When Wayne Rooney landed at Manchester United in 2004, the story went that it wasn’t because Sir Alex Ferguson needed another striker, but because Newcastle had put in a bid for the young Evertonian and he couldn’t countenance seeing such an exciting talent anywhere else.
That brings us to this week’s news that former SFO director David Green QC has finally signed for Slaughter and May as a senior consultant – a transfer saga long in the making.
It’s a real prestige hire for Slaughters, but sources are already starting to question the rationale behind the firm’s decision. His previous role conflicts him out of at least two major investigations involving Slaughters – British American Tobacco and Ultra Electronics – though the firm will no doubt be in prime position to advise on the next big matter that requires SFO involvement.
Money-wise, Green’s move might not be at the £25.6m Rooney level, but there aren’t many firms out there who could afford his services. Sources claim that American firms were in the market for him, but while Rooney has chosen to see out his career in the USA, Green has stayed with an English team. When it comes to prestige – and purchasing power – Slaughters still has Premier League clout.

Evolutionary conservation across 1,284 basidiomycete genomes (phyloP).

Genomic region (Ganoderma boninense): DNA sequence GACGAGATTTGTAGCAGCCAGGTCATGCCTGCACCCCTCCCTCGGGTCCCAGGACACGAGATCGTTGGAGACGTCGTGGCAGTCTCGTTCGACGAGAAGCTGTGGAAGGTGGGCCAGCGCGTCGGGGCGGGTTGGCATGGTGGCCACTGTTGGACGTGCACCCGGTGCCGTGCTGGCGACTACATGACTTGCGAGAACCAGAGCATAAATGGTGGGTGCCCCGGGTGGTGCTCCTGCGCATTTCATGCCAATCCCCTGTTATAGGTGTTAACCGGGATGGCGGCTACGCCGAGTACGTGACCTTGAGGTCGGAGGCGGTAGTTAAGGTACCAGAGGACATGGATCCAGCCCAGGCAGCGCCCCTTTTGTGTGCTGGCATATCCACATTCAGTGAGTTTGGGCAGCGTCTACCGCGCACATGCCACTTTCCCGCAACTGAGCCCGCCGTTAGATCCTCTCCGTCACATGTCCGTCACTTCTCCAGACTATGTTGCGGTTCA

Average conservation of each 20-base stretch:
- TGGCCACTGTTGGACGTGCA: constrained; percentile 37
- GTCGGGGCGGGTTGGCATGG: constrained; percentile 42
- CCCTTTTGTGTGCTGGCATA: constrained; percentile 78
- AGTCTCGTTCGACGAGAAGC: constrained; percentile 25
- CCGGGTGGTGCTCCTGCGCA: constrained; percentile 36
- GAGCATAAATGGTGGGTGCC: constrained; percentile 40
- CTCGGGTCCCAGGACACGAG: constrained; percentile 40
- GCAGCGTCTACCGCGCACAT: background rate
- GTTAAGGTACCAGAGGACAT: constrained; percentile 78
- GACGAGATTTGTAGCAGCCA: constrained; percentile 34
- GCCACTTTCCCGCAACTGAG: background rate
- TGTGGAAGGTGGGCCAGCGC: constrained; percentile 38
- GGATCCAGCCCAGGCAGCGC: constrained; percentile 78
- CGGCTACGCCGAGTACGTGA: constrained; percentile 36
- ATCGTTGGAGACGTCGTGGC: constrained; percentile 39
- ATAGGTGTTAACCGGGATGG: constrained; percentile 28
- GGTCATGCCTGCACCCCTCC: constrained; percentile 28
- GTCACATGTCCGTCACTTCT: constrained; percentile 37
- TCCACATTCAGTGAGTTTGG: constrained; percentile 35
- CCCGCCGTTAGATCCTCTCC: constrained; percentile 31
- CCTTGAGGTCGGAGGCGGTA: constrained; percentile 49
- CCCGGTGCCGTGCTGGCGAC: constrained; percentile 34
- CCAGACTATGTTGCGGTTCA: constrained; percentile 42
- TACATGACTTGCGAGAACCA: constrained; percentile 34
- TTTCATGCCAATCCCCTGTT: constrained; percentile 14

Sticking with elder statesmen – and long-running stories– another big name was in the news this week. Former Allen & Overy senior partner David Morley has joined litigation funder Vannin Capital as its new non-executive chairman and will lead its float on the London Stock Exchange. Morley joins a long list of leaders who have shown there is life after the magic circle. For Vannin, it’s a signal that an IPO that has been rumoured for years is finally coming to fruition.
Also (potentially) lining up a float: DWF. That firm’s financial results were out this week, with an 18 per cent increase in turnover strengthening its position should Andrew Leaitherland & Co choose to IPO. The firm has been coy about partner profits, but says they’re up on last year’s £303,500.
Last but not least: everyone’s talking about the departures across two practice areas in Ropes & Gray’s City base, where four partners have been given their marching orders. Real estate has always been a tricky area for US firms in London, but restructuring is an area where some have made real progress. This is an acknowledgement that Ropes has been left behind. The firm launched with a big bang in London eight years ago and grew fast, but this news isn’t the first wobble – it comes after a string of departures last year. Has it all been too much, too soon?
The other question to ask about Ropes relates to what London’s co-managing partner Mike Goetz told The Lawyer: “We’re not asking associates to leave.” Well, perhaps not, but you would have to imagine that a fair few associates will be polishing up their CVs after the departure of their team leaders. The recruiters are already working the phones.